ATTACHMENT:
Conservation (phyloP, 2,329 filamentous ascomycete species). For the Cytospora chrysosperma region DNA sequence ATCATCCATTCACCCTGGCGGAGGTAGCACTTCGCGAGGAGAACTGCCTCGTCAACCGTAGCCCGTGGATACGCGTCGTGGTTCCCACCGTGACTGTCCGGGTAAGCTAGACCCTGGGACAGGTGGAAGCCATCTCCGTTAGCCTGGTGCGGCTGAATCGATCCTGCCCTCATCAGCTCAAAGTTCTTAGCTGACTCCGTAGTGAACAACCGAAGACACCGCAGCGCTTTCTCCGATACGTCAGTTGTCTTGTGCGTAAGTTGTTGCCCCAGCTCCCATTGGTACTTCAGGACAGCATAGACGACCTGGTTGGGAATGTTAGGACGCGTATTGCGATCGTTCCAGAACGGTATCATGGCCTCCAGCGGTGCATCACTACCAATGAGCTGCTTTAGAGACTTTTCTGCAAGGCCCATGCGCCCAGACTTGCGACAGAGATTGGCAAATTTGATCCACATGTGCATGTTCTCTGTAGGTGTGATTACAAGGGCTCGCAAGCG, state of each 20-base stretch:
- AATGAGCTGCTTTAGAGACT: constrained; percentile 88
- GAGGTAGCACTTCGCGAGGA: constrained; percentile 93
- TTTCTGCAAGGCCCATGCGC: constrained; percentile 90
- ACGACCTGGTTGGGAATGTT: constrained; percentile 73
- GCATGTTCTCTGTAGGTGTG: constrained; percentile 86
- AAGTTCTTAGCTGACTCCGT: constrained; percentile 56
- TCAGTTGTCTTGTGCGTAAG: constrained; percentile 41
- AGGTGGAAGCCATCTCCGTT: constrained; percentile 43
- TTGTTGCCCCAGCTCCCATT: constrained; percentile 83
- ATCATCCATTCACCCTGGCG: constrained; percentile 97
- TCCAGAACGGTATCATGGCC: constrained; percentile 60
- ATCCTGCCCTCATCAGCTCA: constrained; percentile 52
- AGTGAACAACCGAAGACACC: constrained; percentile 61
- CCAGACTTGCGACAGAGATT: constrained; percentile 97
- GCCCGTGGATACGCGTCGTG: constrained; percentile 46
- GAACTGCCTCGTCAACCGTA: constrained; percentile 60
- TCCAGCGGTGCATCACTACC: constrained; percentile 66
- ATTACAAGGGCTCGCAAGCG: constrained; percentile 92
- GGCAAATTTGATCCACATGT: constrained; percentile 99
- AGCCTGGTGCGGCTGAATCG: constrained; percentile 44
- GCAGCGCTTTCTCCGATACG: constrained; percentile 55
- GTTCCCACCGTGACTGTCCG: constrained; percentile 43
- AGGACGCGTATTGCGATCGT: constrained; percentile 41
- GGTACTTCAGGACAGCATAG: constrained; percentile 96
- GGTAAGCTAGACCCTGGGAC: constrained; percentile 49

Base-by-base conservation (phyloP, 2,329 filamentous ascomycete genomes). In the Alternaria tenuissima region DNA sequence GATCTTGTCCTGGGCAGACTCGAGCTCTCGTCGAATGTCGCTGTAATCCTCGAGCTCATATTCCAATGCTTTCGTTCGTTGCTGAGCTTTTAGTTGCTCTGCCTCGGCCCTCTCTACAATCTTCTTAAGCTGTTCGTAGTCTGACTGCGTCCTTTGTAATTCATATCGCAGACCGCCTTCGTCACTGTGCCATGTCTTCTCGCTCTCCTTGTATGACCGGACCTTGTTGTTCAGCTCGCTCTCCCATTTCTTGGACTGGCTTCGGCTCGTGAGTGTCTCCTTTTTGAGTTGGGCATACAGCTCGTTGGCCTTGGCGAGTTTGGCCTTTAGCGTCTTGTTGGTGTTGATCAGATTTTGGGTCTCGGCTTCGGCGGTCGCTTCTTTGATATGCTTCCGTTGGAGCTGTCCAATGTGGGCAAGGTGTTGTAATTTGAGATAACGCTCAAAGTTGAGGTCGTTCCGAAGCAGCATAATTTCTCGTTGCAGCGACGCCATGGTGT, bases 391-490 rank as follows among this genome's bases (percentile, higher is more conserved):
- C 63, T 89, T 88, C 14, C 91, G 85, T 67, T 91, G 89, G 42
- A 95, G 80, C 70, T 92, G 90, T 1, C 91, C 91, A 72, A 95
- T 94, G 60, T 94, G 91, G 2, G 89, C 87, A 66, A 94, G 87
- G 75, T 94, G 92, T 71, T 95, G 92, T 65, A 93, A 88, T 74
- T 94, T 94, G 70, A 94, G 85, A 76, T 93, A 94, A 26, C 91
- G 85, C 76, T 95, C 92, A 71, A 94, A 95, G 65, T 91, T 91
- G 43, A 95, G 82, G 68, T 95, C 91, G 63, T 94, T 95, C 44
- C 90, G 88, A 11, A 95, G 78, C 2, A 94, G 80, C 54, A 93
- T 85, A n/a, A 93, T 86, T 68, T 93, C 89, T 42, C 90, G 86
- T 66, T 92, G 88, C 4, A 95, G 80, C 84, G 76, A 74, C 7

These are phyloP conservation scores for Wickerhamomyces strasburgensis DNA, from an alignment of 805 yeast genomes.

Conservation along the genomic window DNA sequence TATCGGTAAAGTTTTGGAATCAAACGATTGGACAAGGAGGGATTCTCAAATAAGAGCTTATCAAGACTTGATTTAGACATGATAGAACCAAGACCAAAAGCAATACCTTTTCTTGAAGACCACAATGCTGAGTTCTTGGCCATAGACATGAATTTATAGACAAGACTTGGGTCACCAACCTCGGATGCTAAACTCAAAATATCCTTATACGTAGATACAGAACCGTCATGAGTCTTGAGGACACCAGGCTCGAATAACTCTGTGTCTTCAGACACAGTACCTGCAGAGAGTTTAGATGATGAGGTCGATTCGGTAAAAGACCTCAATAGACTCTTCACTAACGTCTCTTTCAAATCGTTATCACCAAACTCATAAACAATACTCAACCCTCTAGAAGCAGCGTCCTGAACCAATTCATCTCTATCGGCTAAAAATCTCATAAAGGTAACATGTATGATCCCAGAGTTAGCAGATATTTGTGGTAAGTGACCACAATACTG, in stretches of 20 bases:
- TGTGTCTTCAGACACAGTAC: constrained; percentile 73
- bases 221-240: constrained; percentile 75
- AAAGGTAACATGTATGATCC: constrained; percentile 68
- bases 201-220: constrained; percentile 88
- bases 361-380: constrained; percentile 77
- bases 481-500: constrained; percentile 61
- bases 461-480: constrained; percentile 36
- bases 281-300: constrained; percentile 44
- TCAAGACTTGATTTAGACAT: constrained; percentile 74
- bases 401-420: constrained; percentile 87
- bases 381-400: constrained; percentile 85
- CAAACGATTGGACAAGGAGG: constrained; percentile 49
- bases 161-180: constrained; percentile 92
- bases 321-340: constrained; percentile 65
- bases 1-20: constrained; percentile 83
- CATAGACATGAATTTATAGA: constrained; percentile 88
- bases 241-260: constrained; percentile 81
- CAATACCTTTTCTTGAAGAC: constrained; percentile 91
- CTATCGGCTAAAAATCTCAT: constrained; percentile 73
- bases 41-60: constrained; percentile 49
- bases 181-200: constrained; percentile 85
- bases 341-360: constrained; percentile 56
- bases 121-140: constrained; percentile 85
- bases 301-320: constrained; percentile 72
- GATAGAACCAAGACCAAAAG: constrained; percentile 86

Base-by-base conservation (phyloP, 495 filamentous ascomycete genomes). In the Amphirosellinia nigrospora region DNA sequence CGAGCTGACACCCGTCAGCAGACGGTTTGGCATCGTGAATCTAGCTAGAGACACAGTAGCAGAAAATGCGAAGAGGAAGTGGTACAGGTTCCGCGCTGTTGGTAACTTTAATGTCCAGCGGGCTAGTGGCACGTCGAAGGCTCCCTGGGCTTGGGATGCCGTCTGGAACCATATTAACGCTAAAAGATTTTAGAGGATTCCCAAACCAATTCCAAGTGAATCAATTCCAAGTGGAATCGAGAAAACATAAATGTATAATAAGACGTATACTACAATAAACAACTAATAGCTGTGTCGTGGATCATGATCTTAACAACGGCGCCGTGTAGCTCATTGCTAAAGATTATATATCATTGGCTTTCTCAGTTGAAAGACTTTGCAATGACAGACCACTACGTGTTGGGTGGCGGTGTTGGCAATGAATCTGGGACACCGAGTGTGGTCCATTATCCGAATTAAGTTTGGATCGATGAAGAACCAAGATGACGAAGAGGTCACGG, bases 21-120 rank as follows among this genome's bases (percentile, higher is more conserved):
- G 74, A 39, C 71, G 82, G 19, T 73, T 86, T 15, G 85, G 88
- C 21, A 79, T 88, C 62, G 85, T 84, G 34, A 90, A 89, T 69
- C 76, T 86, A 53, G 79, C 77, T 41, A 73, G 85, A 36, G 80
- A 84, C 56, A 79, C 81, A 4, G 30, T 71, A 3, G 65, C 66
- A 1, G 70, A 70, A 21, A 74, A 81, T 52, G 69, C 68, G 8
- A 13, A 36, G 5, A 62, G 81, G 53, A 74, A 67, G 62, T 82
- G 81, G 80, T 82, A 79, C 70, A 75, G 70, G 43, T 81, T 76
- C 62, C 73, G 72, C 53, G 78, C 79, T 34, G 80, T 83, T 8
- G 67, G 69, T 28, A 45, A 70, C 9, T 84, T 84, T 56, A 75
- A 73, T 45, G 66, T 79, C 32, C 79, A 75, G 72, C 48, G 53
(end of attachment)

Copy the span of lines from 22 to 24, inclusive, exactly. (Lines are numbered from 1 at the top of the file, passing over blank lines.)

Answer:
- GCAGCGCTTTCTCCGATACG: constrained; percentile 55
- GTTCCCACCGTGACTGTCCG: constrained; percentile 43
- AGGACGCGTATTGCGATCGT: constrained; percentile 41